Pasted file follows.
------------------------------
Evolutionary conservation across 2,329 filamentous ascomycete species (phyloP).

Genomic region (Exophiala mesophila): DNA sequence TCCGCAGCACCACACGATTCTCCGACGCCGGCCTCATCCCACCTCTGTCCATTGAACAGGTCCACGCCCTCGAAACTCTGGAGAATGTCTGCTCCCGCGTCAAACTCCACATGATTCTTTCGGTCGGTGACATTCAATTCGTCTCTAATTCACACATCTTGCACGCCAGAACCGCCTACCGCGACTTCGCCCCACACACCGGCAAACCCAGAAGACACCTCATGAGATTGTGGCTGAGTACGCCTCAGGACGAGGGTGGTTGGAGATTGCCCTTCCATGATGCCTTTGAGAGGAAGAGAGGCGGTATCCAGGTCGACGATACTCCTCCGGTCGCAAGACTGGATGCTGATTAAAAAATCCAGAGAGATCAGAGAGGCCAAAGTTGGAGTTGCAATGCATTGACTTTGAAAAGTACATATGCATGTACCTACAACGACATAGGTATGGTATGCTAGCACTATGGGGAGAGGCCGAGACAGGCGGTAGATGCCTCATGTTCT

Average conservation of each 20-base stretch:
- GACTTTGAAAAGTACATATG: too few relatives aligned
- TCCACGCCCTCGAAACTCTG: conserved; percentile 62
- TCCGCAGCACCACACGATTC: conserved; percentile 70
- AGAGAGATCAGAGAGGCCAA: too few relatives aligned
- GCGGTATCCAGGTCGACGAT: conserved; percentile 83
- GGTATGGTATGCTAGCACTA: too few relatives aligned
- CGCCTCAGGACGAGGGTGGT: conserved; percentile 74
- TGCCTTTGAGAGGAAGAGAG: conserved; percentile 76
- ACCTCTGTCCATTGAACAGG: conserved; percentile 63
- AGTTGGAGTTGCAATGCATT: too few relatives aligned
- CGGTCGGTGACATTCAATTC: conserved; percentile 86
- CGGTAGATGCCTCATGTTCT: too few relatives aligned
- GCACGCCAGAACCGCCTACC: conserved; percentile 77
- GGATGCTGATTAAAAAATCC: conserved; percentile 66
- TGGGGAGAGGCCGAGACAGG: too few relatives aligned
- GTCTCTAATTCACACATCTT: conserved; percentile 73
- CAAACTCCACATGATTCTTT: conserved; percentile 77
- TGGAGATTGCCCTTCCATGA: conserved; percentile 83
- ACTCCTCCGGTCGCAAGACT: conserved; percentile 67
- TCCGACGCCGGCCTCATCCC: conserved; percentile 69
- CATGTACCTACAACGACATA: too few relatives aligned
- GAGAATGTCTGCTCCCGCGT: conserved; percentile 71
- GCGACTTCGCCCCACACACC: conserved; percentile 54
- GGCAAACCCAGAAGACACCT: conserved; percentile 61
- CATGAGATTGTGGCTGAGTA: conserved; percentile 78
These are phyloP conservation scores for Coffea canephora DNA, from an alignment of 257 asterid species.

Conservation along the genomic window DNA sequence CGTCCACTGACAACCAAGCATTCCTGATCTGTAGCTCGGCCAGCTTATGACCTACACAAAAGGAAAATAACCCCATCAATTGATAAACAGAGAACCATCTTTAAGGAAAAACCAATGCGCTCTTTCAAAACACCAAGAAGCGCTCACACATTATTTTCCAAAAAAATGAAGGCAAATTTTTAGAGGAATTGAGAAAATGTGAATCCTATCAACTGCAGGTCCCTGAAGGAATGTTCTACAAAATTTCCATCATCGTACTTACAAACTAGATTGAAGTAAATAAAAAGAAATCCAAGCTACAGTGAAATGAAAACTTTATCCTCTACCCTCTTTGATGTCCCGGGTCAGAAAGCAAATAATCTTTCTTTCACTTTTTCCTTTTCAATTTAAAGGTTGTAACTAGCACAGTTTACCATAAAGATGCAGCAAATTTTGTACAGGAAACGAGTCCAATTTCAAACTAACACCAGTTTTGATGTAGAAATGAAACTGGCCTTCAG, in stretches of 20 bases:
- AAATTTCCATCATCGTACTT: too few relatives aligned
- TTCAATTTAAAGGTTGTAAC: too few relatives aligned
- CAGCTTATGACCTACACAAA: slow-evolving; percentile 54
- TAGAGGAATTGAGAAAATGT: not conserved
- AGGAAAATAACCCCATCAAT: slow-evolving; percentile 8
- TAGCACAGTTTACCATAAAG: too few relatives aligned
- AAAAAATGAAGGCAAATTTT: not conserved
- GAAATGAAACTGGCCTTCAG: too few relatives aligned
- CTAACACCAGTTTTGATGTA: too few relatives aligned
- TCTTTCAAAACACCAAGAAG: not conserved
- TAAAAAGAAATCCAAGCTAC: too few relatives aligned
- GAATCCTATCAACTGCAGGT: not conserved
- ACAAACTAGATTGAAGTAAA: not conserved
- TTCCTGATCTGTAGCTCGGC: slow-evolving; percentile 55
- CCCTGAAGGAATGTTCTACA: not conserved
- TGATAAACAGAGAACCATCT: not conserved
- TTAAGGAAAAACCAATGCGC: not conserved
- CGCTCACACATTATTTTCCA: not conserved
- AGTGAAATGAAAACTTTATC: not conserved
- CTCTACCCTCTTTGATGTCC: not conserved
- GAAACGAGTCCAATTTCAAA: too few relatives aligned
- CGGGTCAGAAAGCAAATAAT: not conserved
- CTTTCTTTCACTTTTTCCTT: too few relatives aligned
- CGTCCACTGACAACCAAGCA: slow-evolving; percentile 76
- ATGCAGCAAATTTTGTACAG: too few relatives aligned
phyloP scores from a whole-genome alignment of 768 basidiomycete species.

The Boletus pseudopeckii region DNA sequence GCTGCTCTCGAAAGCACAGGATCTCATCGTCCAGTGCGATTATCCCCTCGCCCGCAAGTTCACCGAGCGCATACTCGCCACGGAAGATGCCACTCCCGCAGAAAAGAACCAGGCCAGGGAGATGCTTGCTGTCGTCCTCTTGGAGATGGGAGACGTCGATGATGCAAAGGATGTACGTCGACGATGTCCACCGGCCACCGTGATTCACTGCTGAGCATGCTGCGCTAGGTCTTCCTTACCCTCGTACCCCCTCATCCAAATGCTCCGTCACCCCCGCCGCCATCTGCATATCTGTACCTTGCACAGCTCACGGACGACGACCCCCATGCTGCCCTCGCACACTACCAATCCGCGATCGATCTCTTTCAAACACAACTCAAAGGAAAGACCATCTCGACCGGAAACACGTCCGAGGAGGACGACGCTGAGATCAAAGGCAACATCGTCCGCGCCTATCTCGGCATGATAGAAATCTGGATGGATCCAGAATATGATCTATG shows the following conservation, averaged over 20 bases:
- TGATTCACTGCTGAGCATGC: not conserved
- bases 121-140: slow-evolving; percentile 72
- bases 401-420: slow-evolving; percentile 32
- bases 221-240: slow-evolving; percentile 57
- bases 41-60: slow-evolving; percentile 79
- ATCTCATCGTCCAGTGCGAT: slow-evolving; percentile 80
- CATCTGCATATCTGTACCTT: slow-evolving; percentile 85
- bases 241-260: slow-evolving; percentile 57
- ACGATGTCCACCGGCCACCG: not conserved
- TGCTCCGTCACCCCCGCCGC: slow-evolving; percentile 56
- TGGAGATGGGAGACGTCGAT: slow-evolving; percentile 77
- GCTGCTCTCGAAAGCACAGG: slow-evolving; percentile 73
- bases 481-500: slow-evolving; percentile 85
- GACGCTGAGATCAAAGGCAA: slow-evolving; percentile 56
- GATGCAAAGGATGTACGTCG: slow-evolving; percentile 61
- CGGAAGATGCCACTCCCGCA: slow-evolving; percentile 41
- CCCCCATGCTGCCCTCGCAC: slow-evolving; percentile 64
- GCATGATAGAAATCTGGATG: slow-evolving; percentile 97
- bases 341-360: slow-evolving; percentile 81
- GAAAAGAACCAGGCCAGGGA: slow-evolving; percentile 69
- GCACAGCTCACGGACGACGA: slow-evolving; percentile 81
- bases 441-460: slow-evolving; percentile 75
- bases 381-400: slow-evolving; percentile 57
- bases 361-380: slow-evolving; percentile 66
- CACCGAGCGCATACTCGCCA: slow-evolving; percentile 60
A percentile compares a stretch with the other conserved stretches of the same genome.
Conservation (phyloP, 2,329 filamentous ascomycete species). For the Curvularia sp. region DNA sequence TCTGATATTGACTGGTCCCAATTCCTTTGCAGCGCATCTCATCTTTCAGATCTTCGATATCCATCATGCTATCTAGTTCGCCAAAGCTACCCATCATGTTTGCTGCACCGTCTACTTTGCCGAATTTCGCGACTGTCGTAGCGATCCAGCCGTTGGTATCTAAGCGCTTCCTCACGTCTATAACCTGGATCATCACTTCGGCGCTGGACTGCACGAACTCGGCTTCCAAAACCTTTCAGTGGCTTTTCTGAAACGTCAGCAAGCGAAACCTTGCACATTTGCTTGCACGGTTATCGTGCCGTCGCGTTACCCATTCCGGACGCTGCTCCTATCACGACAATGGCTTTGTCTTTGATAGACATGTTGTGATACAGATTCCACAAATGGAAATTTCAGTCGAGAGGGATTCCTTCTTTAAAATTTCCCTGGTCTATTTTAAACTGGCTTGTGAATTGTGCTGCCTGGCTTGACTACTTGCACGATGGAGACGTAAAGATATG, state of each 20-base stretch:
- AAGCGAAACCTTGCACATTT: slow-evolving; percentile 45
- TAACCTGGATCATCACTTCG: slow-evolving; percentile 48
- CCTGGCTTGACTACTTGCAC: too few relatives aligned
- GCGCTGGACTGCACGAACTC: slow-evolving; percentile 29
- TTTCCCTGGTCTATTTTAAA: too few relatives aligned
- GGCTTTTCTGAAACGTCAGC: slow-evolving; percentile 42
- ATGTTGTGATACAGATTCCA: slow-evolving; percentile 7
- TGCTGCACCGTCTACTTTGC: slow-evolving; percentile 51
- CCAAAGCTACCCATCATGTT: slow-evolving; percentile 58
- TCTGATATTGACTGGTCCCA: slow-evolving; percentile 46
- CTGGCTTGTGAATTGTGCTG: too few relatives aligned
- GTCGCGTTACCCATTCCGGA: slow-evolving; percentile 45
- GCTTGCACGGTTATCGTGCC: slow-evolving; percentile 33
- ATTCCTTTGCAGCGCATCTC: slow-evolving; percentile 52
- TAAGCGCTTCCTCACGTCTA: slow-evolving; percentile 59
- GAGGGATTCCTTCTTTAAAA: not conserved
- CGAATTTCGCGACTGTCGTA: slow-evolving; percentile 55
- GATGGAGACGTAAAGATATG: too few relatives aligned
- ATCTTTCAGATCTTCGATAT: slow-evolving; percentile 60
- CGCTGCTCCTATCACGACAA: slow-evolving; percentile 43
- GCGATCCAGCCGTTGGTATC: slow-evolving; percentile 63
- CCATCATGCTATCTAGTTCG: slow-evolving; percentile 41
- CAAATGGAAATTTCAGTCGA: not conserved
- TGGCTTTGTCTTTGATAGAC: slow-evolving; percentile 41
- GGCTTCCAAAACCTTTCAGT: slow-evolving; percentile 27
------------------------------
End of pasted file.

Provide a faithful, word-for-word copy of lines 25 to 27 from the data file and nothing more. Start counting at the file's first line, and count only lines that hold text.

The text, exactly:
- GAGAATGTCTGCTCCCGCGT: conserved; percentile 71
- GCGACTTCGCCCCACACACC: conserved; percentile 54
- GGCAAACCCAGAAGACACCT: conserved; percentile 61